Instead of a pipe he was smoking
a Burmese cheroot
A tired woman came to the door.
"I don't know what we're going to
do, Alfred," she walled, and he recog
nized his wife, Mary. His impulse
was to seize her in his arms; but yet
it seemed so natural to him to be
seated there that he almost forgot
she had been dead so many years.
"Bob's worse," she said.
Bob was the baby who had died.
The captain had never forgotten him,
but he had been dead so- many years
that he had placed him in that part
of his mind where he store up our bit
tersweet memories that are too pain
ful for thought.
"And the doctor won't come until
his bill is paid," the woman wept She
fell upon her knees before Iiim. "Al
fred, what are we going to do?" she
cried. "I'll have to go to work for
Mrs. Symonds and put the children
in the institution again."
Cap't Paul remembered now. He
had just returned from an unsuccess
ful voyage, his partnership in the lit
tle boat ended when she sank in the
Bay of Bengal. He had been shipped VTi-I7ff1 hf, had never made that
home penniless and he had gone on a
freighter as a common hand the fol
When he returned the baby had
been dead three months. The captain
was dimly aware that Bob was going
"Mary!" his voice quavered as he
put his arms about her. "I'll find a
ship tomorrow. I 0, God! I wish I
had a million dollars."
The wish had broken spontaneous
ly from his lips, but immediately the
scene changed. The wish had re
ferred to no period of his life; con
sequently the scene in which he
found himself was one which he was
unable to recognize.
He was seated in the library of a
magnificent house in a seaport town.
The door opened and he heard girlish
laughter in an adjacent room as the
butler respectfully placed a box of
cigars before him and a tray contain
ing a bottle of gin and seltzer water.
The man withdrew, cat-footed.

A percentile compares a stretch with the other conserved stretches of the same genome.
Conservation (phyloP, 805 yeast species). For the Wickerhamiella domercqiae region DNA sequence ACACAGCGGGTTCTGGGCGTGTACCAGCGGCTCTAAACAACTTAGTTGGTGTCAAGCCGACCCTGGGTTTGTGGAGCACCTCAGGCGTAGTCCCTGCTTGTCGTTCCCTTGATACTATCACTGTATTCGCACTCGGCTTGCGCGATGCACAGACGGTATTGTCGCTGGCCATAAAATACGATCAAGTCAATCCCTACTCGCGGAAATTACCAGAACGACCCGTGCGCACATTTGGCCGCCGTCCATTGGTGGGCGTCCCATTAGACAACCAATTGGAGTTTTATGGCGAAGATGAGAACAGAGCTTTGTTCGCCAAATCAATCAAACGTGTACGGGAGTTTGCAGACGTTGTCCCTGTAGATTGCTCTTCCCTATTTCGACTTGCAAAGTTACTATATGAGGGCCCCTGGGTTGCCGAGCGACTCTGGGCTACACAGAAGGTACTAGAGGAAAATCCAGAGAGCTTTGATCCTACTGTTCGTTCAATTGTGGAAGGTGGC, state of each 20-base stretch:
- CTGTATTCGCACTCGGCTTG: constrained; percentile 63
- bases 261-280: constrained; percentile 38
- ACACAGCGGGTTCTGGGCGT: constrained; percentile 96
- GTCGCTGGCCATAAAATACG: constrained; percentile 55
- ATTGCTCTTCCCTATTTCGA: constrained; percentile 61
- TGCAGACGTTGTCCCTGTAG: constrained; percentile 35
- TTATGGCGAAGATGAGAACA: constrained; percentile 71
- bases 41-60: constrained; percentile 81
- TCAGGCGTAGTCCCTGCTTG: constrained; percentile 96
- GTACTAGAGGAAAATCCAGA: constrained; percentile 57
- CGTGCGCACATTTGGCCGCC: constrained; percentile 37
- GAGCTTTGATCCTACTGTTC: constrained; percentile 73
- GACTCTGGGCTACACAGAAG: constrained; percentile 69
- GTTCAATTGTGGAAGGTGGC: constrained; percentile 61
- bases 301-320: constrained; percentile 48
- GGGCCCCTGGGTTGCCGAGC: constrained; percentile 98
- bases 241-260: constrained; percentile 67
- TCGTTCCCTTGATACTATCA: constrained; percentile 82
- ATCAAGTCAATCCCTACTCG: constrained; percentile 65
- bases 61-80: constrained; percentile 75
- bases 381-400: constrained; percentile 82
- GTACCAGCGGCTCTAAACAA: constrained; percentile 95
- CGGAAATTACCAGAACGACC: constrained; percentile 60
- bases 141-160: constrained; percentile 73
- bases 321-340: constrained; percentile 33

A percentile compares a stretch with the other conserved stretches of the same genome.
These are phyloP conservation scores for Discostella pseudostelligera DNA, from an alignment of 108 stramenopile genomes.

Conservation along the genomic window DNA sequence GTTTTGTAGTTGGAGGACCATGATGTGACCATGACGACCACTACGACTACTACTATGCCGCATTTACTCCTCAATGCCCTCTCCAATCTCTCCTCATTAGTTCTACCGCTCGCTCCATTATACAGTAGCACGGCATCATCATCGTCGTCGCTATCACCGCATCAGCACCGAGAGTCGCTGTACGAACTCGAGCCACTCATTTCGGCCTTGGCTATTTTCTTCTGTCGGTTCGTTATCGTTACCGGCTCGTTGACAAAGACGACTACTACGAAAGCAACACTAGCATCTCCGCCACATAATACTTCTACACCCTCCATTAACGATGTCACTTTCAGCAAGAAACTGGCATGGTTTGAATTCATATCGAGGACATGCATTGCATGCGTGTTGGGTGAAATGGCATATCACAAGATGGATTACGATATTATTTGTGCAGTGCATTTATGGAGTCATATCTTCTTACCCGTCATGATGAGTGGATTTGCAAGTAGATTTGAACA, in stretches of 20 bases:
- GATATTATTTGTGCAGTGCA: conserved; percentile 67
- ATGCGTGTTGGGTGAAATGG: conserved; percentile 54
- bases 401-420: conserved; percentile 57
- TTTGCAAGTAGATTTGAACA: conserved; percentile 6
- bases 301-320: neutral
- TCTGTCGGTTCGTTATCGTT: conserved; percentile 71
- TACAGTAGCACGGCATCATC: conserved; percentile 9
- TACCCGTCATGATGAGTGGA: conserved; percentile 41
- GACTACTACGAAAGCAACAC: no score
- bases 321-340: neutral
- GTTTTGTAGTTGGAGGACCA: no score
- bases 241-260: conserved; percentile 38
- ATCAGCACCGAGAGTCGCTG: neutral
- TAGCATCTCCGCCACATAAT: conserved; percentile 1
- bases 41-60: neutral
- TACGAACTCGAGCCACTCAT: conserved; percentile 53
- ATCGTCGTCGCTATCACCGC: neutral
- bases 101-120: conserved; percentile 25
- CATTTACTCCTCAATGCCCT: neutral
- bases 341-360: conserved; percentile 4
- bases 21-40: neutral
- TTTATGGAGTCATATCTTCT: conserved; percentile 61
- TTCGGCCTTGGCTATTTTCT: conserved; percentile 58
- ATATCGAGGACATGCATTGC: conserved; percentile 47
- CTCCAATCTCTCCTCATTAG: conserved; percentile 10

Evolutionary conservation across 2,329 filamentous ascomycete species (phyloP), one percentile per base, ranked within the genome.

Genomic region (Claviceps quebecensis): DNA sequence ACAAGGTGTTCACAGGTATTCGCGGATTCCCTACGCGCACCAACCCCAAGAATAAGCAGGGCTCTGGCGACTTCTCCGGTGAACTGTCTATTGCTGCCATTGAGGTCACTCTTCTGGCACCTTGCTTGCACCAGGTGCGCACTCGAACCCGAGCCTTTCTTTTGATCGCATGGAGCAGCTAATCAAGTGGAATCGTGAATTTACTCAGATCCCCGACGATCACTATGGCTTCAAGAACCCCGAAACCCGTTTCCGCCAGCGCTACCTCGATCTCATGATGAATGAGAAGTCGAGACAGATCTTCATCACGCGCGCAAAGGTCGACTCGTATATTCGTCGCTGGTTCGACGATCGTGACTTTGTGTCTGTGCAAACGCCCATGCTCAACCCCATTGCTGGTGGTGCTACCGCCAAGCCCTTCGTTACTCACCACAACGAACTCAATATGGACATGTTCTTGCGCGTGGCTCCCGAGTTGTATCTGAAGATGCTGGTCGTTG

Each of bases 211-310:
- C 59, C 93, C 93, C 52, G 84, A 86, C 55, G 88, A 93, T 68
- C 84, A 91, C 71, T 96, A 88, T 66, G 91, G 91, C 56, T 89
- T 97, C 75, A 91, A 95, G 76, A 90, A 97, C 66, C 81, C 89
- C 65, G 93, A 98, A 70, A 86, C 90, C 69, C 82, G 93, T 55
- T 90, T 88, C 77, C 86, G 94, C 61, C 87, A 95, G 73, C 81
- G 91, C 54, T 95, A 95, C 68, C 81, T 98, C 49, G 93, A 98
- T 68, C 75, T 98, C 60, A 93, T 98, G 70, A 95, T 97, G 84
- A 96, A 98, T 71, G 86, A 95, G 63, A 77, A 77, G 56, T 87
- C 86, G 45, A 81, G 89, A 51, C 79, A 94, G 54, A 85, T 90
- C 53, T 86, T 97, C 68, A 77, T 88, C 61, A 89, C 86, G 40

Cap't Paul heard the voice of his
daughter Myra in the drawing room
"Yes," she was saying, "of course
papa makes me ashamed of him. If
he hadn't made that fortune in the
China trade and got his head turned
he would have been a very respect
able old man for his station. But
he's well, Mrs. j6nes-Frothingham
says he 'is insufferable. And so un
presentable." "It must be a great trial for you,
Myra," murmured his daughter's
"It keeps my heart in my throat
every time anybody comes to dine,"
cooed Myra. "He eats his peas with
a knife! And he tucks his napkin into
his collar! Isn't it dreadful, dear!
And, of course, the best people in
Freeport are not coming to visit us
when he behaves like that I wish
he'd die that's, what I wish."
Her voice broke down and she be
gan to sob. "He's a disgrace and a
nuisance," she declared. "I wish I
"You can't improve his manners,
my dear?" asked Myra's friend.
"Improve a cur's manners !" sniffed
Myra, dabbing at her eyes. "He
doesn't know what manners mean.
The worst of it, he doesn't know he
can't behave. Only the other day he
told Mr. Jones-Frothingham that
they'd go out together sometime on a
Oh, I can't say the vulgar word,
"Tell me. I may have heard it,"
said Elise. "One can't help picking
up things, you know."
"A bat, Elise. He meant a drunken
amusement of some kind, I know.
And he drinks gin instead of whiskey,
dear. He might as well be a tem
perance man, which is almost as vul
gar." The captain was at first petrified
by hearing his daughter's words, but
presently his calm came back to himj
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